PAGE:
Though they are small, Bonsai trees easily outlive other animals and plants. A bonsai that is well cared for can live for hundreds of years; the longest-living bonsai has lived more than 1,000 years. Bonsais can not reach their potential for a long life, though, without proper care.
What is it about bonsais’ small size that enables them to outlive their much larger, sturdier-looking natural parents? The answer does not lie in the size, but rather in the degree of care received. Read on to learn what exactly prolongs a bonsai’s lifespan, and how living in a small pot under a person’s care benefits the tree.
How Long Do Bonsai Trees Live?
Bonsai trees have the same life span as the full-grown species they mimic. With proper care and suitable environmental conditions, bonsai trees can thrive and live for hundreds of years depending on the species. Some examples of long living bonsais are:
- The bonsai white cedar, which can live for more than 800 years
- Juniper trees, a popular tree to bonsai, which usually live from 350 to 700 years
It is no surprise that juniper bonsais typically reach this long lifespan. One of the oldest bonsais in the world, in fact, is a juniper—and it is over 1,000 years old.
Some fig trees have lived for 200 years, so likewise, the fig bonsai can reach this age with proper care. In nature, the holly tree can succeed 100 years, granting the holly bonsai a lifespan of around this age, if not longer.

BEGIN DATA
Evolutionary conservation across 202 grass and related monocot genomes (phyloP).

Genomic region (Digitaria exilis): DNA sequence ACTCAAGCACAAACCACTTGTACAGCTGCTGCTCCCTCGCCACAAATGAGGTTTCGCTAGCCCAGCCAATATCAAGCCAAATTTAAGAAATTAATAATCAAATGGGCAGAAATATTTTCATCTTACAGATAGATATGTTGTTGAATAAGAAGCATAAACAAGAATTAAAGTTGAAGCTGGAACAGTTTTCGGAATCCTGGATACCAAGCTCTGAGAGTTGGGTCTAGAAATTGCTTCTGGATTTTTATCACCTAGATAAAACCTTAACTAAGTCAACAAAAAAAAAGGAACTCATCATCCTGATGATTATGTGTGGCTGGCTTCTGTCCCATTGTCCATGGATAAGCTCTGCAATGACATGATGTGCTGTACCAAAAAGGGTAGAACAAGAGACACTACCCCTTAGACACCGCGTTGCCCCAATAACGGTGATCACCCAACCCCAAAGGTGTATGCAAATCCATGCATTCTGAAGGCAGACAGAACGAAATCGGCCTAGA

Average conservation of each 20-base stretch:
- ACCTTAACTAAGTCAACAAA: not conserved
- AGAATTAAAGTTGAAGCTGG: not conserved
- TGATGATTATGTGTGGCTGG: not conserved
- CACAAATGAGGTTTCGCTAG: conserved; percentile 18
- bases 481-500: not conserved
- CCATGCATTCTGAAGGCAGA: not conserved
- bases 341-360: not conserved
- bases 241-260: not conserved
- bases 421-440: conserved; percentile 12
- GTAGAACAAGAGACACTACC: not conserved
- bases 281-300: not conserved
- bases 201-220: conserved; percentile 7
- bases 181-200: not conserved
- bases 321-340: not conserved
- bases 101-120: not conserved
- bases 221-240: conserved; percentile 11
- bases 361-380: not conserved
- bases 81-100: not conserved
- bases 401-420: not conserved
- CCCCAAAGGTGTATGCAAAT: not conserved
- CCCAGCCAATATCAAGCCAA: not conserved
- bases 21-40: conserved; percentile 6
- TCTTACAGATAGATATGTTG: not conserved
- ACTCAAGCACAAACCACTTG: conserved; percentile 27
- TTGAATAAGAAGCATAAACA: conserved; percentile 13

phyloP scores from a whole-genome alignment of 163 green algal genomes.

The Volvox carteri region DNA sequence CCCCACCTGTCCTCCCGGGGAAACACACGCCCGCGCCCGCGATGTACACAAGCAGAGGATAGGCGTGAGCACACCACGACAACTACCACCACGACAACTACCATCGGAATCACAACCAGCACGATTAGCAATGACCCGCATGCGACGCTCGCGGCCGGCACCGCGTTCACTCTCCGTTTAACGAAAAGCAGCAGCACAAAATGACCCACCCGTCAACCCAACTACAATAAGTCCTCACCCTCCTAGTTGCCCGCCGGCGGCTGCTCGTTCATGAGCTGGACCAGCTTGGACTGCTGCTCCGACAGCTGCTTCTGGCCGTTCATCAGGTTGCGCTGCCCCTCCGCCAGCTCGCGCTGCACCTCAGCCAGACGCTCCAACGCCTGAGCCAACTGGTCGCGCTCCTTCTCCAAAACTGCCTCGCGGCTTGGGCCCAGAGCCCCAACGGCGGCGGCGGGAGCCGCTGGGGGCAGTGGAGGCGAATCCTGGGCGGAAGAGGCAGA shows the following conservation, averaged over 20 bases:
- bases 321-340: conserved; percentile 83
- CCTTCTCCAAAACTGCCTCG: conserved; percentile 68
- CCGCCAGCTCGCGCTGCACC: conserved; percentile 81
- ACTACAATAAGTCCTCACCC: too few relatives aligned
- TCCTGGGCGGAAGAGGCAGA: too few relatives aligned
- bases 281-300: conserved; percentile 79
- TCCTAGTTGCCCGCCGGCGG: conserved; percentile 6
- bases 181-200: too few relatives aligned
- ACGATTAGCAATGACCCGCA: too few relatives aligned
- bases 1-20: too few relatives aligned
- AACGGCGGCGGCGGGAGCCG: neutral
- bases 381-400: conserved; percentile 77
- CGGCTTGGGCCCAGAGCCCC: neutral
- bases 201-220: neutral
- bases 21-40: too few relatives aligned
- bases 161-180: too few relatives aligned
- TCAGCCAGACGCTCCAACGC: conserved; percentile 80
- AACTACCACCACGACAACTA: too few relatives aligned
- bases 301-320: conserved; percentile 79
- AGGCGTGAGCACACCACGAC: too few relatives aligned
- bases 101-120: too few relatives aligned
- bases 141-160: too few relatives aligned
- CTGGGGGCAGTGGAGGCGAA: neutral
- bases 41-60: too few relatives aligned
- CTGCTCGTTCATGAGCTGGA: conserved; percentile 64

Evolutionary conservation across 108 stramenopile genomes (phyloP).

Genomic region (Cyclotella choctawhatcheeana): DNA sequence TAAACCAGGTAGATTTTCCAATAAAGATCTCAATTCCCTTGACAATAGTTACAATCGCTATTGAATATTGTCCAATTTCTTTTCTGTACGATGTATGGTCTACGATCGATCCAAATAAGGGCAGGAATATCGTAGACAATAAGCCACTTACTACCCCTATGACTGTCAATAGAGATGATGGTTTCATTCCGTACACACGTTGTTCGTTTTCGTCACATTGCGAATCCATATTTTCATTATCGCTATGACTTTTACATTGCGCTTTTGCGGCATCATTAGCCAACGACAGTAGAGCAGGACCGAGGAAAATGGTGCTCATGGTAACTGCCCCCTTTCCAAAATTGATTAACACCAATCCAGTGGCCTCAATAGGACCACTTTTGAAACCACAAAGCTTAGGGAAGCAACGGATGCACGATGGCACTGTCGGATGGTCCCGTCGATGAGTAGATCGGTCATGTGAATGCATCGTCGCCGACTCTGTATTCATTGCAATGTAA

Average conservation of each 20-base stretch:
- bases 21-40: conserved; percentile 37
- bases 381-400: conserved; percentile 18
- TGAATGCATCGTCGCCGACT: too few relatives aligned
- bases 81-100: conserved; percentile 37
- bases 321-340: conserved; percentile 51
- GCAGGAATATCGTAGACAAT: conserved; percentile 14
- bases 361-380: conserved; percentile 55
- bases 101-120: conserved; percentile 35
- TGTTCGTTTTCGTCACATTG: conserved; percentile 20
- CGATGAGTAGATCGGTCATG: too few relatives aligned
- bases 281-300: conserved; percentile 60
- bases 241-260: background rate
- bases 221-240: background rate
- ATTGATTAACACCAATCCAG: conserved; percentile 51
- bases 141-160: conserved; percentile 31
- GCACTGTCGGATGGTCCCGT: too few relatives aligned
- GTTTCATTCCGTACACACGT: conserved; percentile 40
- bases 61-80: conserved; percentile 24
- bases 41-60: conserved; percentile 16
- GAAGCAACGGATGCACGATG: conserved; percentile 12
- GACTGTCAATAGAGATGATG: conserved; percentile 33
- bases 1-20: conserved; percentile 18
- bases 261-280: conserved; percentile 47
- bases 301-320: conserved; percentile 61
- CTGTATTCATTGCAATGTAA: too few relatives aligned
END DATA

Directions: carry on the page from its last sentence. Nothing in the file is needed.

Why Bonsai Trees Can Outlive Full-size Trees
Bonsai trees live in conditions that are crafted to be ideal for them. They are protected from storms, harsh winds, or otherwise harmful events that can occur in the wild. Think about a person living in the wild compared to a person living in a sheltered place complete with medical care, and you can understand why bonsais live so long.
As you can see, bonsais are dependent on people to achieve the ideal environment for them. Bonsai trees need the same conditions as a full size tree of their same species. Remember that a bonsai is literally a miniature tree, and its needs are the same as a large tree, only on a smaller scale.
So, What Trees Will Live the Longest?
In theory, you can make any tree a bonsai. But in terms of choosing a tree that is more likely to live a long life, strength and adaptability are key. See below for some trees that are known to be capable of outliving their genetically identical fully sized counterparts.
Of the evergreen variety: